The first sign that director Joel Crawford and his team might have something a little more than people were expecting was when the first reviews came in. What’s this? Puss In Boots: The Last Wish isn’t just the rare sequel that offers a notable upgrade on its predecessor, but it’s also a very, very, very good family movie in its own right. Reviews were surprised, and positive. But still, in its opening weekend in the US – just dates before Christmas – the film could only muster $18.5m across over 4000 screens. The same weekend Avatar: The Way Of Water took $63m, and that was on its second week of release.

Fellow openers Babylon and Whitney Houston: I Wanna Dance With Somebody opened softly too, on the way to disappointing box office totals. As Avatar: The Way Of Water was making its way to over $2bn at the global box office, it was sweeping away films that were daring to open against it. A littering of box office disappointments was left behind.

On the surface, that’s what Puss In Boots: The Last Wish was looking like. But in part aided by the lack of any other notable high profile family animated film opening around it, and in further part by the fact that it’s actually terrific, word of mouth starting to pick up. And as other high profile films came and went from US cinemas in not much time at all, Puss In Boots: The Last Wish endured. To the point where, at the spot in time when this piece is being written, it’s been out for 17 weeks in America, and has grossed $185m in the States alone. It remains in the top 15 at the box office.

It’s done the thing that films aren’t supposed to be able to do in cinemas anymore: opened modestly, and actually grown and built an audience over a number of months.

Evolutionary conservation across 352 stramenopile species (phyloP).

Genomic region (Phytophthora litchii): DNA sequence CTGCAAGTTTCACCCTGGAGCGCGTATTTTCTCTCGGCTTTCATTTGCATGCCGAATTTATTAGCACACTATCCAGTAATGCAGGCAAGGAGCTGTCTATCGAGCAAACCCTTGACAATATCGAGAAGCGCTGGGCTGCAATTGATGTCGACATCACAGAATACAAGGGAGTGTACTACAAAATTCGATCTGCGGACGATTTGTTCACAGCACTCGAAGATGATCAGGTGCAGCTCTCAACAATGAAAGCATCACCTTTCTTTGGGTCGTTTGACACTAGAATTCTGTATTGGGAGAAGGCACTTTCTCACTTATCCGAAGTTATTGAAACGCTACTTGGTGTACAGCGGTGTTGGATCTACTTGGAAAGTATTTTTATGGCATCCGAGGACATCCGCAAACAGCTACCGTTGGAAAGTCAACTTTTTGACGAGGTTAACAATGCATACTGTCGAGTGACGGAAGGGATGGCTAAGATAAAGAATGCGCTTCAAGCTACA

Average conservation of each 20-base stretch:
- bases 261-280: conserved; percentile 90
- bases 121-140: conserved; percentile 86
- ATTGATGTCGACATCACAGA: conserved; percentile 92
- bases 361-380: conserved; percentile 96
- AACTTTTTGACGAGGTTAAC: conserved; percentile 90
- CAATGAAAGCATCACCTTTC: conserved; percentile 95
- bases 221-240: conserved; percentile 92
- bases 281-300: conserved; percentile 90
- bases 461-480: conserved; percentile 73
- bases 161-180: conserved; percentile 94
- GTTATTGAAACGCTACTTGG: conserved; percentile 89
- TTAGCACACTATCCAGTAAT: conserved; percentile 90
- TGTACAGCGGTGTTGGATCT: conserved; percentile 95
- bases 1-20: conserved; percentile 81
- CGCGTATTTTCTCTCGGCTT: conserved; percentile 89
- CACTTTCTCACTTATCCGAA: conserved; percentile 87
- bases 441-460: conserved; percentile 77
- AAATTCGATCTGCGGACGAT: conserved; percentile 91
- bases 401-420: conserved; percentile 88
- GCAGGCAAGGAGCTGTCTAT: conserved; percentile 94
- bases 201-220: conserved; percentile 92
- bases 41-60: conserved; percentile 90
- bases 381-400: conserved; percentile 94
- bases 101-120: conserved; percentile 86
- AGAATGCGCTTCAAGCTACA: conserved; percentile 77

This isn’t unique to the US either. Puss In Boots: The Last Wish has become a global hit, the one film that stood against Avatar and wasn’t dwarfed by it. It’s on the verge of crossing half a billion dollars at the global box office, and it’s taken more money than Ant-Man & The Wasp: Quantumania, for instance. Costing significantly less to make too. As others have pointed out as well, Puss In Boots: The Last Wish’s global gross is as much as Disney’s much-underrated Strange World and Pixar’s Lightyear (told you) put together.

I’m not one who believes that a movie falling at the box office makes it a bad film, mind. But I am one to take encouragement from the fact that there’s still space – amidst a confluence of circumstances – for a movie to pick up word of mouth and build an audience over a period of time on the big screen. Sure, studios seemed to have been neglecting family animated movies a little last autumn, and that was to Puss’ benefit. But still, the film itself is a gem, and was rightly rewarded with an Oscar nomination for Best Animated Feature.

It’s a lesson too for a news cycle that’s focused on the biggest, loudest, and the clickiest stories. A feature like this on a Puss In Boots sequel is going nowhere near the front page or Reddit after all, we won’t be taking the day off counting the ad revenue from any clicks on it. But there’s something more important here, that deserves to be acknowledged: a team, working on what could have been a churned out sequel, put in a real shift and did something that deserved to find an audience. And that at first, the audience didn’t get there. But, in a punching above his weight manner that the character would surely appreciate, Puss ultimately prevailed.

Just don’t let us down with the surely now inevitable Puss In Boots 3. And somewhat inevitably, Puss’s path now seems to be leading towards a reboot of the Shrek franchise….

Thank you for visiting! If you’d like to support our attempts to make a non-clickbaity movie website:

Follow Film Stories on Twitter here, and on Facebook here.

Buy our Film Stories and Film Junior print magazines here.

Become a Patron here.

Share this Article:

Related Stories

More like this